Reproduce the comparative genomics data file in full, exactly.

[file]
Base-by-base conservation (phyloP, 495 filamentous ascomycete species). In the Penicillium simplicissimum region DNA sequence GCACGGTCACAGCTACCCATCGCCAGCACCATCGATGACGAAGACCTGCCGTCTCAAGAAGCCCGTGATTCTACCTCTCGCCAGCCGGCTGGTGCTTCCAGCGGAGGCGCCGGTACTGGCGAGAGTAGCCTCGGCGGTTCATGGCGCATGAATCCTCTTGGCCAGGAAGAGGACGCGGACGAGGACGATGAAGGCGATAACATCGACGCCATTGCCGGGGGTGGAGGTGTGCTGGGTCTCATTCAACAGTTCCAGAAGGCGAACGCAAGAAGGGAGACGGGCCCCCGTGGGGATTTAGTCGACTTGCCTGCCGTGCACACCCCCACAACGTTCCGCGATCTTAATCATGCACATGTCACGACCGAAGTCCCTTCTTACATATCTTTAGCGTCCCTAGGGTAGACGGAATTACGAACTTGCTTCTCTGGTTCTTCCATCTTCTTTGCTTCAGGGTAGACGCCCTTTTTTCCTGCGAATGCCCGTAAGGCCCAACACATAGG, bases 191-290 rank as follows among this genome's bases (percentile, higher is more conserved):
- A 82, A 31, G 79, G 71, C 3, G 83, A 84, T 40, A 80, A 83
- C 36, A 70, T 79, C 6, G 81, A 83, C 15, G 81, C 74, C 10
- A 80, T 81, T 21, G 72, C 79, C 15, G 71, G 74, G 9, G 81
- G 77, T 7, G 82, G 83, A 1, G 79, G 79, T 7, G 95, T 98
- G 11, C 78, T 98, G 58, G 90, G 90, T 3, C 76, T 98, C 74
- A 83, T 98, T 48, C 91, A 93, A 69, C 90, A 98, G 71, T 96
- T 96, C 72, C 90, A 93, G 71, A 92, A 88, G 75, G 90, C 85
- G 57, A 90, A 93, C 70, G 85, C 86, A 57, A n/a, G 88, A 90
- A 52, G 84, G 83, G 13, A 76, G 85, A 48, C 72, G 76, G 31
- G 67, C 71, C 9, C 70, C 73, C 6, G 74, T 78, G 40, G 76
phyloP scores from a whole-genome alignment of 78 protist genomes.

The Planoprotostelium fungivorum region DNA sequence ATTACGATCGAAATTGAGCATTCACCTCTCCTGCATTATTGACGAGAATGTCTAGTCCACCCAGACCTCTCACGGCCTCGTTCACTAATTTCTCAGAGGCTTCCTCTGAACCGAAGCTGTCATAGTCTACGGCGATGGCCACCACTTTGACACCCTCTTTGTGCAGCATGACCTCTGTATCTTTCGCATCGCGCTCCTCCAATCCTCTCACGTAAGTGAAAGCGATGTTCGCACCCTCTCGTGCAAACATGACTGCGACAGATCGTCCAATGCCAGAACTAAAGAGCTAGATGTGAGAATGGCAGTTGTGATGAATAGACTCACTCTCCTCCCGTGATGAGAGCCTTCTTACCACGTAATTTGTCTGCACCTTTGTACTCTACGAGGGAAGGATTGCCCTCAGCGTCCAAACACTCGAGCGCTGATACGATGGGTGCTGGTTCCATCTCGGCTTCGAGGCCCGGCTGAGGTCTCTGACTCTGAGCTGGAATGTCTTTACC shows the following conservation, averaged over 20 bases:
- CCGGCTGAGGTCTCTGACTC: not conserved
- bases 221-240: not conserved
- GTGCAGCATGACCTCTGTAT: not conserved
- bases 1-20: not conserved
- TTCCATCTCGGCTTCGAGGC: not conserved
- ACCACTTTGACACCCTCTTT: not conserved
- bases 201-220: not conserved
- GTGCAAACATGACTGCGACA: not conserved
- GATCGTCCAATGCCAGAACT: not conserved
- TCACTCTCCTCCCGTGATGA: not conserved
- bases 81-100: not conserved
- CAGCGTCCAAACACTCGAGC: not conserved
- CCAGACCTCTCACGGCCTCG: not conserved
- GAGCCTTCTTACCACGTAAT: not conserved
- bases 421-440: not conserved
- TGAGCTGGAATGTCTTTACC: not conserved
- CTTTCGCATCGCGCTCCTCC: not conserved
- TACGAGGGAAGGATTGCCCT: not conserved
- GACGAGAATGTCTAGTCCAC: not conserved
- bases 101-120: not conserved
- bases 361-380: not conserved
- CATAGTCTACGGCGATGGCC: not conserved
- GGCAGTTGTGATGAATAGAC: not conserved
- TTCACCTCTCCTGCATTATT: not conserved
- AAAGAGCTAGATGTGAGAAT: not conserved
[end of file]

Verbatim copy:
Base-by-base conservation (phyloP, 495 filamentous ascomycete species). In the Penicillium simplicissimum region DNA sequence GCACGGTCACAGCTACCCATCGCCAGCACCATCGATGACGAAGACCTGCCGTCTCAAGAAGCCCGTGATTCTACCTCTCGCCAGCCGGCTGGTGCTTCCAGCGGAGGCGCCGGTACTGGCGAGAGTAGCCTCGGCGGTTCATGGCGCATGAATCCTCTTGGCCAGGAAGAGGACGCGGACGAGGACGATGAAGGCGATAACATCGACGCCATTGCCGGGGGTGGAGGTGTGCTGGGTCTCATTCAACAGTTCCAGAAGGCGAACGCAAGAAGGGAGACGGGCCCCCGTGGGGATTTAGTCGACTTGCCTGCCGTGCACACCCCCACAACGTTCCGCGATCTTAATCATGCACATGTCACGACCGAAGTCCCTTCTTACATATCTTTAGCGTCCCTAGGGTAGACGGAATTACGAACTTGCTTCTCTGGTTCTTCCATCTTCTTTGCTTCAGGGTAGACGCCCTTTTTTCCTGCGAATGCCCGTAAGGCCCAACACATAGG, bases 191-290 rank as follows among this genome's bases (percentile, higher is more conserved):
- A 82, A 31, G 79, G 71, C 3, G 83, A 84, T 40, A 80, A 83
- C 36, A 70, T 79, C 6, G 81, A 83, C 15, G 81, C 74, C 10
- A 80, T 81, T 21, G 72, C 79, C 15, G 71, G 74, G 9, G 81
- G 77, T 7, G 82, G 83, A 1, G 79, G 79, T 7, G 95, T 98
- G 11, C 78, T 98, G 58, G 90, G 90, T 3, C 76, T 98, C 74
- A 83, T 98, T 48, C 91, A 93, A 69, C 90, A 98, G 71, T 96
- T 96, C 72, C 90, A 93, G 71, A 92, A 88, G 75, G 90, C 85
- G 57, A 90, A 93, C 70, G 85, C 86, A 57, A n/a, G 88, A 90
- A 52, G 84, G 83, G 13, A 76, G 85, A 48, C 72, G 76, G 31
- G 67, C 71, C 9, C 70, C 73, C 6, G 74, T 78, G 40, G 76
phyloP scores from a whole-genome alignment of 78 protist genomes.

The Planoprotostelium fungivorum region DNA sequence ATTACGATCGAAATTGAGCATTCACCTCTCCTGCATTATTGACGAGAATGTCTAGTCCACCCAGACCTCTCACGGCCTCGTTCACTAATTTCTCAGAGGCTTCCTCTGAACCGAAGCTGTCATAGTCTACGGCGATGGCCACCACTTTGACACCCTCTTTGTGCAGCATGACCTCTGTATCTTTCGCATCGCGCTCCTCCAATCCTCTCACGTAAGTGAAAGCGATGTTCGCACCCTCTCGTGCAAACATGACTGCGACAGATCGTCCAATGCCAGAACTAAAGAGCTAGATGTGAGAATGGCAGTTGTGATGAATAGACTCACTCTCCTCCCGTGATGAGAGCCTTCTTACCACGTAATTTGTCTGCACCTTTGTACTCTACGAGGGAAGGATTGCCCTCAGCGTCCAAACACTCGAGCGCTGATACGATGGGTGCTGGTTCCATCTCGGCTTCGAGGCCCGGCTGAGGTCTCTGACTCTGAGCTGGAATGTCTTTACC shows the following conservation, averaged over 20 bases:
- CCGGCTGAGGTCTCTGACTC: not conserved
- bases 221-240: not conserved
- GTGCAGCATGACCTCTGTAT: not conserved
- bases 1-20: not conserved
- TTCCATCTCGGCTTCGAGGC: not conserved
- ACCACTTTGACACCCTCTTT: not conserved
- bases 201-220: not conserved
- GTGCAAACATGACTGCGACA: not conserved
- GATCGTCCAATGCCAGAACT: not conserved
- TCACTCTCCTCCCGTGATGA: not conserved
- bases 81-100: not conserved
- CAGCGTCCAAACACTCGAGC: not conserved
- CCAGACCTCTCACGGCCTCG: not conserved
- GAGCCTTCTTACCACGTAAT: not conserved
- bases 421-440: not conserved
- TGAGCTGGAATGTCTTTACC: not conserved
- CTTTCGCATCGCGCTCCTCC: not conserved
- TACGAGGGAAGGATTGCCCT: not conserved
- GACGAGAATGTCTAGTCCAC: not conserved
- bases 101-120: not conserved
- bases 361-380: not conserved
- CATAGTCTACGGCGATGGCC: not conserved
- GGCAGTTGTGATGAATAGAC: not conserved
- TTCACCTCTCCTGCATTATT: not conserved
- AAAGAGCTAGATGTGAGAAT: not conserved